I’ve been thinking a lot lately about various traditions. Really, this is a theme I tend to revisit whenever I’ve gone through a lot of changes in a short period of time. I need to feel grounded in something – feel like there’s at least one thing in my life that’s not moving too quickly for me to keep up with. Tradition, by nature, implies stability, repetition. But what, exactly, makes a repeated action a tradition?
So we all “sort of” know what a tradition is. But what makes any action a tradition? Repetition, certainly, but how often? How many times before it suddenly gets upgraded from “that thing we sometimes do” to a tradition? What if you miss one (or more than one)? Can it be a tradition for just you, or is a tradition a social activity? Can you deliberately, consciously start traditions?
Like many of the interests in my life, this stems from a concept we all “understand,” but a term that is rather vague. Is my meaning of “tradition” the same as yours? And, as is my habit (not tradition, not yet), I want to know what the word means, before I explore the concept itself.
Dictionary.com – my first stop:
1.the handing down of statements, beliefs, legends, customs, information, etc., from generation to generation, esp. by word of mouth or by practice: a story that has come down to us by popular tradition.
2.something that is handed down: the traditions of the Eskimos.
3.a long-established or inherited way of thinking or acting: The rebellious students wanted to break with tradition.
4.a continuing pattern of culture beliefs or practices.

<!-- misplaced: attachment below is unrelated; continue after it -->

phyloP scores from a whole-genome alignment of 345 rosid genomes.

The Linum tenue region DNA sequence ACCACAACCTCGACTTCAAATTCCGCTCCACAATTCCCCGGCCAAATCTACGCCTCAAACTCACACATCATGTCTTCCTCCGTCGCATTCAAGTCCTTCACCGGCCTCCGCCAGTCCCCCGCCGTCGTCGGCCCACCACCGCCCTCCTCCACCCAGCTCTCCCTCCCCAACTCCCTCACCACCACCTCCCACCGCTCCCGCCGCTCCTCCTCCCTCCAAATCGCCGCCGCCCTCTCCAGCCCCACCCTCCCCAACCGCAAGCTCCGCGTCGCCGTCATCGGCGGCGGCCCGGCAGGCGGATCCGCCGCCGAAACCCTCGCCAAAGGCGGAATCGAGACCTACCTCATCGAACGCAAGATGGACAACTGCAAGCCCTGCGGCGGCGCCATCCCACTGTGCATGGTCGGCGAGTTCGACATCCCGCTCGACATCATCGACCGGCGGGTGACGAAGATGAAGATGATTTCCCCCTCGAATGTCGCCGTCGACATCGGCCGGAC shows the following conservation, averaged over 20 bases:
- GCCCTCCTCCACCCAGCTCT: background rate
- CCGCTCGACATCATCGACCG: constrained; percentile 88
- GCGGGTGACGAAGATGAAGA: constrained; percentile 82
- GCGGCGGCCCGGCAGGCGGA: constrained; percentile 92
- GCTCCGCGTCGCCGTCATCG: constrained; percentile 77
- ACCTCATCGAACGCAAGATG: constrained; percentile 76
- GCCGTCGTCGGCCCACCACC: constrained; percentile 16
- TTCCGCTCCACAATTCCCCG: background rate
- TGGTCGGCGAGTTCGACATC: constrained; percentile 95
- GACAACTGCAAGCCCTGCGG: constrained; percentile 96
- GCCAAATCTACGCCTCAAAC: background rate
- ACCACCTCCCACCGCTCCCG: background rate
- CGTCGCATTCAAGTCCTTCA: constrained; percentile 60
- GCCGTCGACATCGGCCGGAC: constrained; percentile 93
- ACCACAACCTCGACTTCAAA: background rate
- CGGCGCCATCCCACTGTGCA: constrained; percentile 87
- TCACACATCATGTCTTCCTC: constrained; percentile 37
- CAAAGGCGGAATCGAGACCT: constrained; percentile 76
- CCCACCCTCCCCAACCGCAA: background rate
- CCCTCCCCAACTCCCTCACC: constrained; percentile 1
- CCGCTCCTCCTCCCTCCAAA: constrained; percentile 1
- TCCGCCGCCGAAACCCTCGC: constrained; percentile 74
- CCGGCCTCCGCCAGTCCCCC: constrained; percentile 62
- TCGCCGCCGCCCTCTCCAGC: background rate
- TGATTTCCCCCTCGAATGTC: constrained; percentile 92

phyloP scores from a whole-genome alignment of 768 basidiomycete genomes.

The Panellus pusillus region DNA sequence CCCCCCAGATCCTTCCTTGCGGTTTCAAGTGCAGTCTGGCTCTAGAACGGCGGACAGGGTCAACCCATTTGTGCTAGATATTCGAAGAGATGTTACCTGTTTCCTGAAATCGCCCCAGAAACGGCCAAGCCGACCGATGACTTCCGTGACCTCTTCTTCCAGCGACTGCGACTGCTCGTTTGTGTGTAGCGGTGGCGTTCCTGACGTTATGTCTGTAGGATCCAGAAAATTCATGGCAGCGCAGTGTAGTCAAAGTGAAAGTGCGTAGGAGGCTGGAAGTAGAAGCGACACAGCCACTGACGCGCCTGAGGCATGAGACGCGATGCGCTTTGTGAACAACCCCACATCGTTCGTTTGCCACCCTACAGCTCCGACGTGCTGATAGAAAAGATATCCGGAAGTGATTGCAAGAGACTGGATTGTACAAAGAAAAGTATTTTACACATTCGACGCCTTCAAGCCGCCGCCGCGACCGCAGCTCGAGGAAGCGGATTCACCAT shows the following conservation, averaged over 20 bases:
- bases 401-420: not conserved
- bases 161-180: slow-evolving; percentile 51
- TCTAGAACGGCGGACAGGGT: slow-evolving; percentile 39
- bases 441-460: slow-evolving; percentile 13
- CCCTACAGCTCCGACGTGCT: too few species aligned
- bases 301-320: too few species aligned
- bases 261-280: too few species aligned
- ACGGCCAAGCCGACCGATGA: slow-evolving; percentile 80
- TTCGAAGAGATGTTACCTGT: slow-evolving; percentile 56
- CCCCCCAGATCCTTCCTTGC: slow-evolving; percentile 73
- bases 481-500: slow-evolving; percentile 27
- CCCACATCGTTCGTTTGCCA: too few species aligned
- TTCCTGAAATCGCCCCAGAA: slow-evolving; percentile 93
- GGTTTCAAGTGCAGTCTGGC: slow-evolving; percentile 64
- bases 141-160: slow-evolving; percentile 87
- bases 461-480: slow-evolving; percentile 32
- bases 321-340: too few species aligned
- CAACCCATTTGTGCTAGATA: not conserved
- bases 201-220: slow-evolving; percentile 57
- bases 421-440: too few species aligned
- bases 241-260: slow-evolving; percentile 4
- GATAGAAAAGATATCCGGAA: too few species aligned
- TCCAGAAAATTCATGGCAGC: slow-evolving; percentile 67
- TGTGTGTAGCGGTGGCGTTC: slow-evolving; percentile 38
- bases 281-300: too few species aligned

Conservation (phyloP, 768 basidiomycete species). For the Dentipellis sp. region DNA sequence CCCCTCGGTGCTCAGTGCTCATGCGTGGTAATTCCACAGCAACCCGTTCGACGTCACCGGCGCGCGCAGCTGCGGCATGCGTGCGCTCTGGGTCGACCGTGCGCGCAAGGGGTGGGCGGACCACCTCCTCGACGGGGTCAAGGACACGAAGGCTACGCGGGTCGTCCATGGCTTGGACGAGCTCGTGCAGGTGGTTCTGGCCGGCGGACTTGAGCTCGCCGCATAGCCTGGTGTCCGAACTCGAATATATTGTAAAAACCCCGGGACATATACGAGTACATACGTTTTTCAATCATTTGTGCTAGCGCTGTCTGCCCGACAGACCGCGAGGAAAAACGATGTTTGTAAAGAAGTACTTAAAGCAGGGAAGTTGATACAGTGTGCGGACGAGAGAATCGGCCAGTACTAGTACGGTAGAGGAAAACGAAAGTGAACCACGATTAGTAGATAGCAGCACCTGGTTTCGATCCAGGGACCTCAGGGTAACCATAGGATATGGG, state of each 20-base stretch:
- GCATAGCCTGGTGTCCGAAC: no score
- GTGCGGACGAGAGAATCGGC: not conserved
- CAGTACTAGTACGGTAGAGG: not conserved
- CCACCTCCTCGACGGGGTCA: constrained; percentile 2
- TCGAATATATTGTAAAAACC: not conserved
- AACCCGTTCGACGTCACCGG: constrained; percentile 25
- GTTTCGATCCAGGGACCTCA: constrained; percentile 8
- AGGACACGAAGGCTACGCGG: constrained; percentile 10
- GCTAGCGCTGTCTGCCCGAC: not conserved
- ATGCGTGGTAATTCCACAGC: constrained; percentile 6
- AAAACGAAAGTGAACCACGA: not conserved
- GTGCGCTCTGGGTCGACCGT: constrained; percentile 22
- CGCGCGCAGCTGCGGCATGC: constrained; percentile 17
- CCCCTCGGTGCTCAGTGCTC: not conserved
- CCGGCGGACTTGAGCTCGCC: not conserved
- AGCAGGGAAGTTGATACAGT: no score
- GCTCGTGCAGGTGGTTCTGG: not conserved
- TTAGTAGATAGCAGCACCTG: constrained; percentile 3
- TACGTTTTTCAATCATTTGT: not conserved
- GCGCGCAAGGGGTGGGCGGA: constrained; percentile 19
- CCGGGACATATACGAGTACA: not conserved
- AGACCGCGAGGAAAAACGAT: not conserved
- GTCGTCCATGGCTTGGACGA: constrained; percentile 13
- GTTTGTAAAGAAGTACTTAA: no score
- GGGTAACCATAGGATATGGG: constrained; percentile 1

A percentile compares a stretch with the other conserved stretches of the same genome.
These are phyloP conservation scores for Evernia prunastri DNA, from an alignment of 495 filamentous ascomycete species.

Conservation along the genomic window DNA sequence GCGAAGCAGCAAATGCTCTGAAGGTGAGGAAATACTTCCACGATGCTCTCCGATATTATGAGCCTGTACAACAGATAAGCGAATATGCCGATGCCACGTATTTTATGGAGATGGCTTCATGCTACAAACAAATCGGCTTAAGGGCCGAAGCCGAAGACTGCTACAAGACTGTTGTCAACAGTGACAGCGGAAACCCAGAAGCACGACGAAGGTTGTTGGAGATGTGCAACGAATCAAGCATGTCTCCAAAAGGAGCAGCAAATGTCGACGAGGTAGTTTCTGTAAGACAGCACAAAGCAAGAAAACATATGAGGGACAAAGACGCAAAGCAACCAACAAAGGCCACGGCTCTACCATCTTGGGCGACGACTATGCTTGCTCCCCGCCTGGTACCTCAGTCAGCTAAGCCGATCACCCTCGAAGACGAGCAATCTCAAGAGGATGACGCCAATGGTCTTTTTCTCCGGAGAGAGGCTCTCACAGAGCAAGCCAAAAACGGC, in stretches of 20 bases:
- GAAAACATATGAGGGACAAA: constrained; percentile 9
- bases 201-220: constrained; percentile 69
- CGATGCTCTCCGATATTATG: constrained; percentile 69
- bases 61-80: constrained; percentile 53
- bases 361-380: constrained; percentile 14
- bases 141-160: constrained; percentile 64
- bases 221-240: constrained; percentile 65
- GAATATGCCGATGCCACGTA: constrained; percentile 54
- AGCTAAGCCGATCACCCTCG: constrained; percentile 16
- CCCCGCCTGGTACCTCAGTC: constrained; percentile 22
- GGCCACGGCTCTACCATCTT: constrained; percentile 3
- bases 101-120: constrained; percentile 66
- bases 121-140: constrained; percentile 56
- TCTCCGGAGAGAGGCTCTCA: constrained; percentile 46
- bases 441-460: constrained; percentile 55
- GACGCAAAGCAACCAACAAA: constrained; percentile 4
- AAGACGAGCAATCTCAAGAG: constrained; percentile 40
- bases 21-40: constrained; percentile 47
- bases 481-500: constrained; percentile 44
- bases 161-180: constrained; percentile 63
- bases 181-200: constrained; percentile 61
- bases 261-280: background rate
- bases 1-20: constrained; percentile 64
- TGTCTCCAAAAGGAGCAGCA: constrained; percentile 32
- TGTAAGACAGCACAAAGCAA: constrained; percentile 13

5.a customary or characteristic method or manner: The winner took a victory lap in the usual track tradition.
I’m not done yet. Since “tradition” is a concept (more than just a label like in my last question), I went to the Encyclopedia (well, Wikipedia, which, despite its faults, is fairly good at showing what prevalent usage is):
The word tradition comes from the Latin word traditio which means "to hand down" or "to hand over." It is used in a number of ways in the English language:
1.A meme; beliefs or customs taught by one generation to the next, often orally. For example, we can speak of the tradition of sending birth announcements.
2.A set of customs or practices. For example, we can speak of Christmas traditions.
3.A broad religious movement made up of religious denominations or church bodies that have a common history, customs, culture, and, to some extent, body of teachings. For example, we can speak of Islam's Sufi tradition or Christianity's Lutheran tradition.
However, on a more basic theoretical level, tradition(s) can be seen as information or composed of information. For that which is brought into the present from the past, in a particular societal context, is information. This is even more fundamental than particular acts or practices even if repeated over a long sequence of time. For such acts or practices, once performed, disappear unless they have been transformed into some manner of communicable information.
Well. That somewhat takes the wind out of my sails, doesn’t it? It appears that the prevalent view of what a tradition is has a few important points:
- Cultural influence (or influenced)
- Passed down or inherited